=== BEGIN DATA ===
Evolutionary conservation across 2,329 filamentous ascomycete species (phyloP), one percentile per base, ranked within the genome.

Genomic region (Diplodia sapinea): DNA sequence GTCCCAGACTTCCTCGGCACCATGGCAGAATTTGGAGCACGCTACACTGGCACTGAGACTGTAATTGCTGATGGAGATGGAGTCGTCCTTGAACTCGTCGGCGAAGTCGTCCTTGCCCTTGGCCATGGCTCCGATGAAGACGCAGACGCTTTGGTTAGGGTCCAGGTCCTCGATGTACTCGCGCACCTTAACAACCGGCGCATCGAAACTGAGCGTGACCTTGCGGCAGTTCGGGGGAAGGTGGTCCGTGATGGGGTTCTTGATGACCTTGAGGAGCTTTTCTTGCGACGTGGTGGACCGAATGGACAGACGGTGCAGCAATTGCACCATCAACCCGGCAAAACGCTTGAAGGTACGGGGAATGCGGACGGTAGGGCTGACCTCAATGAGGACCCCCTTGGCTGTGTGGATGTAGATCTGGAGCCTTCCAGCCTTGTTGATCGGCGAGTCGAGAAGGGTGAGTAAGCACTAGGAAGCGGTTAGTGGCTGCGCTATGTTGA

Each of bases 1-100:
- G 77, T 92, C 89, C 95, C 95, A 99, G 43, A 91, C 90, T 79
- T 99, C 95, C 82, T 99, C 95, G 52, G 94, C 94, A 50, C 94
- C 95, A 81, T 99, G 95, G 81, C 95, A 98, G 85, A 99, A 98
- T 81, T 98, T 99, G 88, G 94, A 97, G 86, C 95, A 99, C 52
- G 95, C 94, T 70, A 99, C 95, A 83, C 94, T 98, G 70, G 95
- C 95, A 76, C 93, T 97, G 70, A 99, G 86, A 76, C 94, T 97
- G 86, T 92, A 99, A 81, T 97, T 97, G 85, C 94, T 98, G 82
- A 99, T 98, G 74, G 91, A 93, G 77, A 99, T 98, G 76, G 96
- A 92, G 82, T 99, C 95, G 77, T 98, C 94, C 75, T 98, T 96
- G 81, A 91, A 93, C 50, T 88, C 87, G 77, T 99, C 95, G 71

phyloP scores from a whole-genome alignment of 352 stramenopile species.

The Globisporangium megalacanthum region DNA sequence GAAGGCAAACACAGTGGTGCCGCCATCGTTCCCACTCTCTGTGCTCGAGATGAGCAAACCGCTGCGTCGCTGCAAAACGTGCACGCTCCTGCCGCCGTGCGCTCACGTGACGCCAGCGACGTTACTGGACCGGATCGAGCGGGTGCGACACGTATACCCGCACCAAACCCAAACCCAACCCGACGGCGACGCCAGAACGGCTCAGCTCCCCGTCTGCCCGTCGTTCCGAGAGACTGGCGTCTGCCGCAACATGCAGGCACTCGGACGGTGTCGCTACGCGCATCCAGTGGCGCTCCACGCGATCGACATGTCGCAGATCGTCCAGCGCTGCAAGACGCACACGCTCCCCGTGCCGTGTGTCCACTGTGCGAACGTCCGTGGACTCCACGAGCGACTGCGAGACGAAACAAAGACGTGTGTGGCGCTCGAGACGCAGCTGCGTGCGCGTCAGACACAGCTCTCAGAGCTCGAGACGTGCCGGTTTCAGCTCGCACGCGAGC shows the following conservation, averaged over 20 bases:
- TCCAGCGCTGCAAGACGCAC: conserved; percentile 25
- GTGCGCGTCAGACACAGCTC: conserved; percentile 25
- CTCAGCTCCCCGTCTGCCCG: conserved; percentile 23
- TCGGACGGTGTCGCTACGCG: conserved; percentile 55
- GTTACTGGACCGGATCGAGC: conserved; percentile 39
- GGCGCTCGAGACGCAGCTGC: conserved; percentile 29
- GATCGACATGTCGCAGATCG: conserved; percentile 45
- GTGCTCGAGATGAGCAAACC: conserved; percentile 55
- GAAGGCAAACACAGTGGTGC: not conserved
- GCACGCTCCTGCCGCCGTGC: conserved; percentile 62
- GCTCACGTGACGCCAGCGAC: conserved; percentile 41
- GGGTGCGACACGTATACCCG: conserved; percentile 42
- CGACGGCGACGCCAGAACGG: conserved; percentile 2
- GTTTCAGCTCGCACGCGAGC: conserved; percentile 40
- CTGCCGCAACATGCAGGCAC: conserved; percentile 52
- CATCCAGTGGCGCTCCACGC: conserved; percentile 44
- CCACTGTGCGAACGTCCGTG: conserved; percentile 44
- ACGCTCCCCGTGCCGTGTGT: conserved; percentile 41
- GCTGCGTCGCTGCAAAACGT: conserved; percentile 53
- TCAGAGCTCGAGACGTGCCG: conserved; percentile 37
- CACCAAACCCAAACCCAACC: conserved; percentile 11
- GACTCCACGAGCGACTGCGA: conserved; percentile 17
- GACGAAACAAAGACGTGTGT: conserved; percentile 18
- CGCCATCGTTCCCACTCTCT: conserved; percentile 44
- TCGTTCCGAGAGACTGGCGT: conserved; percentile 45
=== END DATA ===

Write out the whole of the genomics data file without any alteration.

Evolutionary conservation across 2,329 filamentous ascomycete species (phyloP), one percentile per base, ranked within the genome.

Genomic region (Diplodia sapinea): DNA sequence GTCCCAGACTTCCTCGGCACCATGGCAGAATTTGGAGCACGCTACACTGGCACTGAGACTGTAATTGCTGATGGAGATGGAGTCGTCCTTGAACTCGTCGGCGAAGTCGTCCTTGCCCTTGGCCATGGCTCCGATGAAGACGCAGACGCTTTGGTTAGGGTCCAGGTCCTCGATGTACTCGCGCACCTTAACAACCGGCGCATCGAAACTGAGCGTGACCTTGCGGCAGTTCGGGGGAAGGTGGTCCGTGATGGGGTTCTTGATGACCTTGAGGAGCTTTTCTTGCGACGTGGTGGACCGAATGGACAGACGGTGCAGCAATTGCACCATCAACCCGGCAAAACGCTTGAAGGTACGGGGAATGCGGACGGTAGGGCTGACCTCAATGAGGACCCCCTTGGCTGTGTGGATGTAGATCTGGAGCCTTCCAGCCTTGTTGATCGGCGAGTCGAGAAGGGTGAGTAAGCACTAGGAAGCGGTTAGTGGCTGCGCTATGTTGA

Each of bases 1-100:
- G 77, T 92, C 89, C 95, C 95, A 99, G 43, A 91, C 90, T 79
- T 99, C 95, C 82, T 99, C 95, G 52, G 94, C 94, A 50, C 94
- C 95, A 81, T 99, G 95, G 81, C 95, A 98, G 85, A 99, A 98
- T 81, T 98, T 99, G 88, G 94, A 97, G 86, C 95, A 99, C 52
- G 95, C 94, T 70, A 99, C 95, A 83, C 94, T 98, G 70, G 95
- C 95, A 76, C 93, T 97, G 70, A 99, G 86, A 76, C 94, T 97
- G 86, T 92, A 99, A 81, T 97, T 97, G 85, C 94, T 98, G 82
- A 99, T 98, G 74, G 91, A 93, G 77, A 99, T 98, G 76, G 96
- A 92, G 82, T 99, C 95, G 77, T 98, C 94, C 75, T 98, T 96
- G 81, A 91, A 93, C 50, T 88, C 87, G 77, T 99, C 95, G 71

phyloP scores from a whole-genome alignment of 352 stramenopile species.

The Globisporangium megalacanthum region DNA sequence GAAGGCAAACACAGTGGTGCCGCCATCGTTCCCACTCTCTGTGCTCGAGATGAGCAAACCGCTGCGTCGCTGCAAAACGTGCACGCTCCTGCCGCCGTGCGCTCACGTGACGCCAGCGACGTTACTGGACCGGATCGAGCGGGTGCGACACGTATACCCGCACCAAACCCAAACCCAACCCGACGGCGACGCCAGAACGGCTCAGCTCCCCGTCTGCCCGTCGTTCCGAGAGACTGGCGTCTGCCGCAACATGCAGGCACTCGGACGGTGTCGCTACGCGCATCCAGTGGCGCTCCACGCGATCGACATGTCGCAGATCGTCCAGCGCTGCAAGACGCACACGCTCCCCGTGCCGTGTGTCCACTGTGCGAACGTCCGTGGACTCCACGAGCGACTGCGAGACGAAACAAAGACGTGTGTGGCGCTCGAGACGCAGCTGCGTGCGCGTCAGACACAGCTCTCAGAGCTCGAGACGTGCCGGTTTCAGCTCGCACGCGAGC shows the following conservation, averaged over 20 bases:
- TCCAGCGCTGCAAGACGCAC: conserved; percentile 25
- GTGCGCGTCAGACACAGCTC: conserved; percentile 25
- CTCAGCTCCCCGTCTGCCCG: conserved; percentile 23
- TCGGACGGTGTCGCTACGCG: conserved; percentile 55
- GTTACTGGACCGGATCGAGC: conserved; percentile 39
- GGCGCTCGAGACGCAGCTGC: conserved; percentile 29
- GATCGACATGTCGCAGATCG: conserved; percentile 45
- GTGCTCGAGATGAGCAAACC: conserved; percentile 55
- GAAGGCAAACACAGTGGTGC: not conserved
- GCACGCTCCTGCCGCCGTGC: conserved; percentile 62
- GCTCACGTGACGCCAGCGAC: conserved; percentile 41
- GGGTGCGACACGTATACCCG: conserved; percentile 42
- CGACGGCGACGCCAGAACGG: conserved; percentile 2
- GTTTCAGCTCGCACGCGAGC: conserved; percentile 40
- CTGCCGCAACATGCAGGCAC: conserved; percentile 52
- CATCCAGTGGCGCTCCACGC: conserved; percentile 44
- CCACTGTGCGAACGTCCGTG: conserved; percentile 44
- ACGCTCCCCGTGCCGTGTGT: conserved; percentile 41
- GCTGCGTCGCTGCAAAACGT: conserved; percentile 53
- TCAGAGCTCGAGACGTGCCG: conserved; percentile 37
- CACCAAACCCAAACCCAACC: conserved; percentile 11
- GACTCCACGAGCGACTGCGA: conserved; percentile 17
- GACGAAACAAAGACGTGTGT: conserved; percentile 18
- CGCCATCGTTCCCACTCTCT: conserved; percentile 44
- TCGTTCCGAGAGACTGGCGT: conserved; percentile 45